Not a Country girl

Having lived all my life either in, or close to, London, England I’m not exactly what you might call a ‘Country girl.’ I do remember coming home from school with a snake in a box having agreed to look after it for the long summer holidays. How was I to know my mother was petrified of snakes? Actually it was only a slow-worm but she never got close enough to see the difference. He was immediately consigned to Dad’s shed at the end of the garden with the door firmly locked.

After a few days we discovered he was no longer in his box, or anywhere on the surrounding floor. He was nowhere to be seen! I was upset the teacher would think I’d been negligent, Dad was wondering how to tell Mum the snake was on the loose, and if we would be allowed back into the house until he turned up. I should explain; the shed was not a pristine, brand-new structure with laminated shelves. Instead it was a proper large workman’s shed, with uneven floorboards and plenty of dark nooks and crannies. A solid oak, unplanned workbench ran along the side under the windows, and underneath two massive trunks held an assortment of tools. A high shelf ran along the opposite side, and I can remember it held red and blue tins which contained an assortment of various nails, washers and screws.

Perhaps recycling is not such a modern idea after all, although I’ve just seen some of the old tins advertised as collectibles for around £20 each! I remember Dad had a cobbler’s last (I think that’s how you spell it) which was basically an upside-down metal mould which he used when replacing the heels and soles of our shoes. As well as room for half a dozen people, the shed also contained the lawn mower, ladders, watering cans, hoses, planks of wood, strips of iron and anything else which might come in useful one day. All in all it offered plenty of places to hide, always assuming Mr Worm hadn’t escaped through the floorboards, and was already wiggling his way to pastures new.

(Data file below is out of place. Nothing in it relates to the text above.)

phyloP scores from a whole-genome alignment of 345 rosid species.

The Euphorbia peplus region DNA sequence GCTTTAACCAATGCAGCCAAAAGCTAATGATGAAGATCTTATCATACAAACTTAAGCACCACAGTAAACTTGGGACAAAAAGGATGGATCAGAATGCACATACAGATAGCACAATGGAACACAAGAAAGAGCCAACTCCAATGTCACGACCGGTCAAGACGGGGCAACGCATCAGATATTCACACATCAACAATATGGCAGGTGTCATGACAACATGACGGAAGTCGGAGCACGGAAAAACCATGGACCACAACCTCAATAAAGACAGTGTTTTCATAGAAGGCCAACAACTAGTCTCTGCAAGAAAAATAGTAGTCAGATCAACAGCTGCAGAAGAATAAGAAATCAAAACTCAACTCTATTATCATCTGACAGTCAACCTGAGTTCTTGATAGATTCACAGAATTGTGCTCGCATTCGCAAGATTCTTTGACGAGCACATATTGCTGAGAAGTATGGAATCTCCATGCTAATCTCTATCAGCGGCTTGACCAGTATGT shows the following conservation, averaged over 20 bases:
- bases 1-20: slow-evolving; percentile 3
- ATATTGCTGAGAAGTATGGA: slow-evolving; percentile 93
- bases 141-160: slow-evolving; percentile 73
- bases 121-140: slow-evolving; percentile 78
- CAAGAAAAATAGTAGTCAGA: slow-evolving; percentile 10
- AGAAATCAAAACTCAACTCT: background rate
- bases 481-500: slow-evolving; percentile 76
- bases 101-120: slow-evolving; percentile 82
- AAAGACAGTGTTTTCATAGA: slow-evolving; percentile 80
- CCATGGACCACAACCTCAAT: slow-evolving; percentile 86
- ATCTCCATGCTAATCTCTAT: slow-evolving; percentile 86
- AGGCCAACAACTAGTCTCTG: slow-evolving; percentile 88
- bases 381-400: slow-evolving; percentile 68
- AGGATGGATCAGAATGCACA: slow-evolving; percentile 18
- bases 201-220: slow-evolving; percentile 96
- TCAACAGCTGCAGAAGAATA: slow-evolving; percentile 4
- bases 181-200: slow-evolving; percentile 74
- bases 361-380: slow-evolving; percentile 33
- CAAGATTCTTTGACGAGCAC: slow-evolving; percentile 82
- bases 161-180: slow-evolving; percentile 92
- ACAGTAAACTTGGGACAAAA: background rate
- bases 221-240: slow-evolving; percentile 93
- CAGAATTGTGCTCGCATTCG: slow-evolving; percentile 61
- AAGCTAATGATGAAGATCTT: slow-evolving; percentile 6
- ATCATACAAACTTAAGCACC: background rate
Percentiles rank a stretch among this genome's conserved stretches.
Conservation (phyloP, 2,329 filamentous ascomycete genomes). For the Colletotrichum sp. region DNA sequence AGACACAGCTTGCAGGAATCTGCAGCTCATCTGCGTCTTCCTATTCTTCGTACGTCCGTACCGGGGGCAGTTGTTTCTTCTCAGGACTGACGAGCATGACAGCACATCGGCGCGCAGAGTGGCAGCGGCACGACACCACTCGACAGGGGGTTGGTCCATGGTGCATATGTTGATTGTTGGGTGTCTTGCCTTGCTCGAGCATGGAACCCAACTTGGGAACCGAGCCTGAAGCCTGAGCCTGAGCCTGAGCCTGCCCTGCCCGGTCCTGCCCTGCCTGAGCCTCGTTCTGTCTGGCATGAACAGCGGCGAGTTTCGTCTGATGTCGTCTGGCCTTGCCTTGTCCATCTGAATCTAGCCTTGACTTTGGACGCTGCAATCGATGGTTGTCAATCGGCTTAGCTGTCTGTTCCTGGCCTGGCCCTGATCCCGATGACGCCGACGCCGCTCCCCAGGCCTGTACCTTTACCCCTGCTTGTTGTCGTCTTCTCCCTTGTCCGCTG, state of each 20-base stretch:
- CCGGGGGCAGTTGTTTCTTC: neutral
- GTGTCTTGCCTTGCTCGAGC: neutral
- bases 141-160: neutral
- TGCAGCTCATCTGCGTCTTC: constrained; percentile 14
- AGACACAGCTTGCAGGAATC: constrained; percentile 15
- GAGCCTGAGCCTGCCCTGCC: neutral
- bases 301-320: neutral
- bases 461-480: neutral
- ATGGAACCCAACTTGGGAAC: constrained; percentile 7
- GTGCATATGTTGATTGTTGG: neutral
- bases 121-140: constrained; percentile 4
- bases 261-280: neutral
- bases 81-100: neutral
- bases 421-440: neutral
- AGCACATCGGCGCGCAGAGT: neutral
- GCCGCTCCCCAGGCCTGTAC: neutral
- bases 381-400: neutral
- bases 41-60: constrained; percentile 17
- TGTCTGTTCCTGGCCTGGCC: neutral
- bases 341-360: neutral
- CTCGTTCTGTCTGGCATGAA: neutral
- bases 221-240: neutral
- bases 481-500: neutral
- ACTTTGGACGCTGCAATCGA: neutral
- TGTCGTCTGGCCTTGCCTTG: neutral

After an hour or so, Dad and I gave up searching and decided to go and face the music by admitting to Mum our guest could be anywhere, and even the house was no longer safe. It was as we went to close the shed door we discovered him. He had wrapped himself around the hinge and somehow managed to avoid being squashed when we opened it.

I never remember having cats, but for most of my life there have been dogs as part of the family. My favourites have always been the medium or larger breeds, lap dogs were not for me, so they were generally mongrels and rescues with either Alsatian or Labrador genes. When my mobility meant I could no longer cope with walkies twice a day, I had to accept my dog days were over when my staffie cross died at aged 17.

Word must have spread because before too long a fox appeared in the garden. At first ‘Cheeky‘ kept his distance, but after a while gained confidence and would confidently wander into the conservatory. The tub chairs still show the claw marks on the arms as he turned in circles to find the most comfortable position on the cushions.

Over the years other foxes must have heard it was a good place to live rent free, with regular meals, fresh water and an open shed providing somewhere to shelter from the rain. As some moved on, others took their place, and I needed to check the dates on some of the photographs to remember exactly when Cheeky, Chico, Lucy, Rosie and all their families actually resided here. At the moment Mum has three youngsters, but Dad seems to have taken off once he knew she was pregnant.